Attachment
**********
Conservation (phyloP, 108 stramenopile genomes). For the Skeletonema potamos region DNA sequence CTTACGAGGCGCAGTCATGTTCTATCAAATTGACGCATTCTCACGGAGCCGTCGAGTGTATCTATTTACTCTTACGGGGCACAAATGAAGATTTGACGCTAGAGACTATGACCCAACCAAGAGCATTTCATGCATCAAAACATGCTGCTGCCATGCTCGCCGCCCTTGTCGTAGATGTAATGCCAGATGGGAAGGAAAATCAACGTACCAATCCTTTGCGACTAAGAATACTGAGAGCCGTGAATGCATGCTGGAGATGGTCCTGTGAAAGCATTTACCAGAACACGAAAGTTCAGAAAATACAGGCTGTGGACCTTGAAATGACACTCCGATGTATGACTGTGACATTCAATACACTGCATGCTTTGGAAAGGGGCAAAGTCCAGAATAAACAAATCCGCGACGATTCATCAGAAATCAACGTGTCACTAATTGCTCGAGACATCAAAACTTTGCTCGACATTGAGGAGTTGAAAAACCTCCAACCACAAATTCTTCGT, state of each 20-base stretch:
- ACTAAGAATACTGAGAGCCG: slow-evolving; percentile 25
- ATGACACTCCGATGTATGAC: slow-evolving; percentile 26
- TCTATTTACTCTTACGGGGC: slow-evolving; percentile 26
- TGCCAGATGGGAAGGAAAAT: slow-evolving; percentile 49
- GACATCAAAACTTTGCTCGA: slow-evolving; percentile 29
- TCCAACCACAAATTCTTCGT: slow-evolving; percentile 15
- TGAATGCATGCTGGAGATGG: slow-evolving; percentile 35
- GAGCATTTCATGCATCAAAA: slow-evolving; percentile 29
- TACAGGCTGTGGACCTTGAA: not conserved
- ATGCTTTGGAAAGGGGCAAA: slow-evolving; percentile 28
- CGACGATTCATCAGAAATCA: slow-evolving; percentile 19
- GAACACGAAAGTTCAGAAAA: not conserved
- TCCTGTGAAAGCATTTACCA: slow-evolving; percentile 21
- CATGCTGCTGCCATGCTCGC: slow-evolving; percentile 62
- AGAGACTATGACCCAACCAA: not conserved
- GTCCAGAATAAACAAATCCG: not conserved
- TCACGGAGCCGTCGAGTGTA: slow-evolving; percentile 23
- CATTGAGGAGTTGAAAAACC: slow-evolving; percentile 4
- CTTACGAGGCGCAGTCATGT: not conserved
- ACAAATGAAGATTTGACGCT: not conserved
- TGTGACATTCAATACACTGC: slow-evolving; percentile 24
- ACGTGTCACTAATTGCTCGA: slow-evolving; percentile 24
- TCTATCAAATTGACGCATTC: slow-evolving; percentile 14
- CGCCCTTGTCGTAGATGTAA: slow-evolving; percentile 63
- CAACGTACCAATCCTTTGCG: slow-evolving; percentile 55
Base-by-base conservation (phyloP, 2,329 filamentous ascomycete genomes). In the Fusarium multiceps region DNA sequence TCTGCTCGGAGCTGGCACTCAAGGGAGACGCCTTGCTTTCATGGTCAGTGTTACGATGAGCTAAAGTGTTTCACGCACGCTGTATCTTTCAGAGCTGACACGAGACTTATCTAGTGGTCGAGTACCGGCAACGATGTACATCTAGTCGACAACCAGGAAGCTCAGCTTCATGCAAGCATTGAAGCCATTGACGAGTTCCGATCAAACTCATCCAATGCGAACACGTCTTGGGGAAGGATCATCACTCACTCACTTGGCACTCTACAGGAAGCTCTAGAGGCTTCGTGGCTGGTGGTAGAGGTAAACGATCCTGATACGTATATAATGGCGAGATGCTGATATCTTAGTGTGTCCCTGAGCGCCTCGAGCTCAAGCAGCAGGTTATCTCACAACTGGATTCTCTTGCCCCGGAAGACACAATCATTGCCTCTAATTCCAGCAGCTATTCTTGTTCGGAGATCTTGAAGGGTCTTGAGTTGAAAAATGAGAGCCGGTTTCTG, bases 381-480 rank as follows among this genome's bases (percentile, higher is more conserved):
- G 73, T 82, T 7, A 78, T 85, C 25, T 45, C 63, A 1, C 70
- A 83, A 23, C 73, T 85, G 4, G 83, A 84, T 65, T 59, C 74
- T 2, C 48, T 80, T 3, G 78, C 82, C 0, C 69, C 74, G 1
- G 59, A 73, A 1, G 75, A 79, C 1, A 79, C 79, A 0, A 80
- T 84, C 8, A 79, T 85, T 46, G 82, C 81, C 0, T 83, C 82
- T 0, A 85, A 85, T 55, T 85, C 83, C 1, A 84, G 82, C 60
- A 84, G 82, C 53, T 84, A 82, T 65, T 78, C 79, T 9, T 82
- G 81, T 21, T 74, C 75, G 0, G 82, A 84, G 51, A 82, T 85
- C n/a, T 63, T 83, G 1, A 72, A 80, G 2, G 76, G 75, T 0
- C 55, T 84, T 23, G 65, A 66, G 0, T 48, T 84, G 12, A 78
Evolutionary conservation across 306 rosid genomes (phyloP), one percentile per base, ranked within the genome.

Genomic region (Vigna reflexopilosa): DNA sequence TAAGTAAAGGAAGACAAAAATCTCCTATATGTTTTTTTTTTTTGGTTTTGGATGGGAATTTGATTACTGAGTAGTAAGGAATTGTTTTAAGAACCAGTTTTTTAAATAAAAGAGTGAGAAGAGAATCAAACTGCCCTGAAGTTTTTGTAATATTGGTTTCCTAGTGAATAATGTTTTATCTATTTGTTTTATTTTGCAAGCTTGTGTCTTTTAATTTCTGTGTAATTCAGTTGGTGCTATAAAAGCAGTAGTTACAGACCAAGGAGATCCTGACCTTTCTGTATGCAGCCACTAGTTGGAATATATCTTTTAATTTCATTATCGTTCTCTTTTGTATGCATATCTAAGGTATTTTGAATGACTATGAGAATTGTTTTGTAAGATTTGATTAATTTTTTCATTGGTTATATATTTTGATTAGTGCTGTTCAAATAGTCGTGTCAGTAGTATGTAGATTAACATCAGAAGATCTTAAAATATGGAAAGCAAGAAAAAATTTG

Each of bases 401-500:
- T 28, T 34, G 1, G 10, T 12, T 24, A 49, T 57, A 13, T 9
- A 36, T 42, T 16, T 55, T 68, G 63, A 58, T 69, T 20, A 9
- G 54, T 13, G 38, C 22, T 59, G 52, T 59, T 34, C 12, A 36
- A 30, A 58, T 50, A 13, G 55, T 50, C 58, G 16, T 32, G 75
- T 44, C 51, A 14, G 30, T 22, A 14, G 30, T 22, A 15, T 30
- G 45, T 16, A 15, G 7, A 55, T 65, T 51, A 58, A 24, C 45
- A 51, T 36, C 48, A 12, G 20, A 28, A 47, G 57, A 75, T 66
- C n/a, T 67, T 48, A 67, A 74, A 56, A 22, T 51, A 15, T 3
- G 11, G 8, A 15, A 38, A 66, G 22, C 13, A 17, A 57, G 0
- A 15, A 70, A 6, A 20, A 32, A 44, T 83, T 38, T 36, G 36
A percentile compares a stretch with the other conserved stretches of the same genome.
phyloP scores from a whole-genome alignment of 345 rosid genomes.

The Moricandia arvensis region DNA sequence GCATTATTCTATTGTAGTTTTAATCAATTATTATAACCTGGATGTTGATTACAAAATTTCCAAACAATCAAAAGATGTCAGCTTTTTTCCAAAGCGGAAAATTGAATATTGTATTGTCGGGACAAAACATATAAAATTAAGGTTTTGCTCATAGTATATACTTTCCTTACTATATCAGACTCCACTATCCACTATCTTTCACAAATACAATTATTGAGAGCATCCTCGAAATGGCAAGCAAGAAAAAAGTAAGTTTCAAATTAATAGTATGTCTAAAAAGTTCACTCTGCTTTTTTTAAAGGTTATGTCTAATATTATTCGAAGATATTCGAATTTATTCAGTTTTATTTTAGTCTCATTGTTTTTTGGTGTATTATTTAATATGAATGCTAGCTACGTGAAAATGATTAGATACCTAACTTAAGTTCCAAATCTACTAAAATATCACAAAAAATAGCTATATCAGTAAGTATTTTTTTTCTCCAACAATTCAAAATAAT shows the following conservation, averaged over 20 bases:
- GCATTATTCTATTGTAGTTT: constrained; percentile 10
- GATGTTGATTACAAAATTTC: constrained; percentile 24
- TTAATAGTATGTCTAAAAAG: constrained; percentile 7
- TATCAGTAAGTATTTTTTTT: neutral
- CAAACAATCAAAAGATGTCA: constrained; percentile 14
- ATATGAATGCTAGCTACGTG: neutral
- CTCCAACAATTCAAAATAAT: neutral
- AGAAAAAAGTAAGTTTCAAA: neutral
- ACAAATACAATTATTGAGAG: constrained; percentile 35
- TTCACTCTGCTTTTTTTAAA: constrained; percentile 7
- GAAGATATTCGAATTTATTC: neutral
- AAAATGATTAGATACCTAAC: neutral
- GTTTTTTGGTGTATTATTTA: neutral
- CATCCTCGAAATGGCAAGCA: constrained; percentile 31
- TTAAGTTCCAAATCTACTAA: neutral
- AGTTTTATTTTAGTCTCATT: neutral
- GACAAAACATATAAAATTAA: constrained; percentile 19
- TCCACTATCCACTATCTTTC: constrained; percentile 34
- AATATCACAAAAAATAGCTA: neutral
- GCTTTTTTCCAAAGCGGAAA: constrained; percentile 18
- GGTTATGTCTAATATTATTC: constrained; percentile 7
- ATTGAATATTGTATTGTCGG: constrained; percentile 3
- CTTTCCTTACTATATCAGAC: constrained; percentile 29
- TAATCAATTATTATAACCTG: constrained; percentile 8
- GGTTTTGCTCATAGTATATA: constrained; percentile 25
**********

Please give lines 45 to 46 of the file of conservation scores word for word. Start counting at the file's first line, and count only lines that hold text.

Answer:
- T 44, C 51, A 14, G 30, T 22, A 14, G 30, T 22, A 15, T 30
- G 45, T 16, A 15, G 7, A 55, T 65, T 51, A 58, A 24, C 45